In the scene where the scientists are packing up and attempting to escape Los Angeles, in a metaphor for this emphasis on knowledge as the savor of humanity, Sylvia drives the school bus, full of people and scientific supplies and instruments away from the city. This school bus is evidence of the importance of knowledge and scientific exploration that is humanity’s best chance at survival. The vehicle could have been a tank (referencing military domination) or any other number of vehicles, but the choice of the school bus is illustrative of the importance of education and knowledge, in contrast to military action.

Power: Human vs. Human
Another reference to the power structure within humanity is the incidents in Los Angeles, when the human rioters turn on each other. Here is a situation where the dramatic changes in the power structure, caused by the alien invasion have collapsed the social structure to the detriment on the entire human race, destroying their last best chance of defeating the aliens. Those people who do not make it out of the city quickly turn on each other. Violence becomes the norm as the people attack each other for any semblance of advantage, pulling people from vehicles and destroying goods. Interestingly, in these scenes, only men are shown looting and attacking each other. When Sylvia and Dr. Duprey (the female scientist) are attacked, this scene is not shown, and the viewer only hears about it later. In terms of understanding power structure, this is important because the female characters are not given the quality of assertive violence, but are characterized as pure victims, without any complexity of confidence and authority.
In the midst of this scene of chaos, as the looters destroy his instruments and supplies, Dr. Forrester desperately tries to make them understand that he and his knowledge and abilities are the last best hope for human survival. He appeals to the social authority of the police, who once again acknowledge their complete lack of ability to use any social power to control the looters. They simply recommend he join them in escaping the city, running away instead of taking a stand. In anguish, Forrester cries out "Fools, they cut their own throats!"The looters and people left behind have shed their visage of humanity and its associated compassion and “human-ness” to become a seething mass of imaginary “Other” which Dr. Forrester must fight against in his quest. With the dramatic shift in power and the associated panic, even humanity is not enough to bind people together, but often leads to the process of separation and distinction within social groups. These looters not longer see themselves as Californians or Americans, but as individuals each fighting for their survival. At the very moment when the people need to come together against the common enemy, the alien, they splinter into ineffective groups, fighting against each other and against Dr. Forrester: their last, best hope.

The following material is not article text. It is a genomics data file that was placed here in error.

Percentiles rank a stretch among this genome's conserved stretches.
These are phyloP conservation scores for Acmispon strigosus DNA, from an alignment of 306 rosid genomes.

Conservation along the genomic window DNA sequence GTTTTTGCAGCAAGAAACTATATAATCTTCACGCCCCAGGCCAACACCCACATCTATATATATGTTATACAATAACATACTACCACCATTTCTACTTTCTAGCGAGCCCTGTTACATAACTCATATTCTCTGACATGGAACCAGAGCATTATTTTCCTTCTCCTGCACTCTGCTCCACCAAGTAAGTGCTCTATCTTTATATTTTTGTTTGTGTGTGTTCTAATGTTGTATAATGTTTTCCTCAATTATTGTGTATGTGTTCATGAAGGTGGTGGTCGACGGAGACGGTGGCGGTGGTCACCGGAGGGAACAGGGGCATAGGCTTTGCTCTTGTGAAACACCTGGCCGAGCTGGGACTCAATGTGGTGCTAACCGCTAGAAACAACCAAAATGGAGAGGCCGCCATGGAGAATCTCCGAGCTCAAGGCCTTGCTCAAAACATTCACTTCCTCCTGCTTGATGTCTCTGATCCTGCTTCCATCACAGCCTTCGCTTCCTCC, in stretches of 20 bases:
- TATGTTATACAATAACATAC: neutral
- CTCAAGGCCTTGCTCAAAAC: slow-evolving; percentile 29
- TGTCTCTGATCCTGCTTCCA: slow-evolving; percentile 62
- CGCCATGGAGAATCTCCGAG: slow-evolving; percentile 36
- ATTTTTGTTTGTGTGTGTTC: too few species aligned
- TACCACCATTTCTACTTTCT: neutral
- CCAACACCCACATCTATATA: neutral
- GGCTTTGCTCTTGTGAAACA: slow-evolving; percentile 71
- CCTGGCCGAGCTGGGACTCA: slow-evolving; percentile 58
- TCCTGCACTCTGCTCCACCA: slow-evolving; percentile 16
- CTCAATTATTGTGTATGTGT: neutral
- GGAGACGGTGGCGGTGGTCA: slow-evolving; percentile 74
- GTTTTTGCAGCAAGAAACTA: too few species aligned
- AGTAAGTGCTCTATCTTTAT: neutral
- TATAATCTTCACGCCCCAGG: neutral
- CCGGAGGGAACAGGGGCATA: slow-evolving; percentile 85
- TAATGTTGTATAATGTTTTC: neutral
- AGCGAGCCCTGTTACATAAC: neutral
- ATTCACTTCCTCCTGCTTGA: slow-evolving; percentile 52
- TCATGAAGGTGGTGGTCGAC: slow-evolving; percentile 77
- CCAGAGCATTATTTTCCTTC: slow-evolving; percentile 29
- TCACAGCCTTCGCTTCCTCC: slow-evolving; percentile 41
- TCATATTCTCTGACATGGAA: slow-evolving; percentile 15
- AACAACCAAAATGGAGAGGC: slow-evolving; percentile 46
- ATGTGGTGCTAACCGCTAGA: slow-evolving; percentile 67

Power: God vs Alien…. vs Man
            The influence of the narrator gives the film War of the Worlds a very distinct theme of the power of God versus the power of the invading alien. As discussed elsewhere, it is only the narrator who uses God’s power as the explaining force for the virus that kills the aliens, in contradiction to the other evidences that natural biology as understood by science is the savior of humankind. Putting that explanation aside for a moment, the myth of a powerful creator who is involved in humanity’s preservation is very powerful in creating a myth of human superiority, through the intermediary of their God. In terms of interplanetary conquest, the action of destroying the aliens sends a message that the Earth is protected and will not be easily conquered or colonized. This “superiority” of the human race is read as victory from a human perspective, a proof in the myth that the humans of planet earth are powerful and morally justified in defending themselves, even to the extermination of any invader. This allows them to use every method possible to protect themselves, because the audience identifies with the human heroes or protagonist. (Torry, 1994)

Human Characteristics
In keeping with the understanding of anti-human or “the Other”, this film also creates a myth about the humans and their characteristics. This is especially seen in the treatment of gender relations, as well as character’s economic status. The character Sylvia, despite the invasion and associated panic, never alters from her simplistic identity as the American woman of the 1950s. She has an education and a career, but even that is minimalized in Dr. Forrester's comment about her thesis on modern scientists: "Did it do you any good?", alluding to the worthlessness of education for women, especially education which distracts from her womanly role and duties.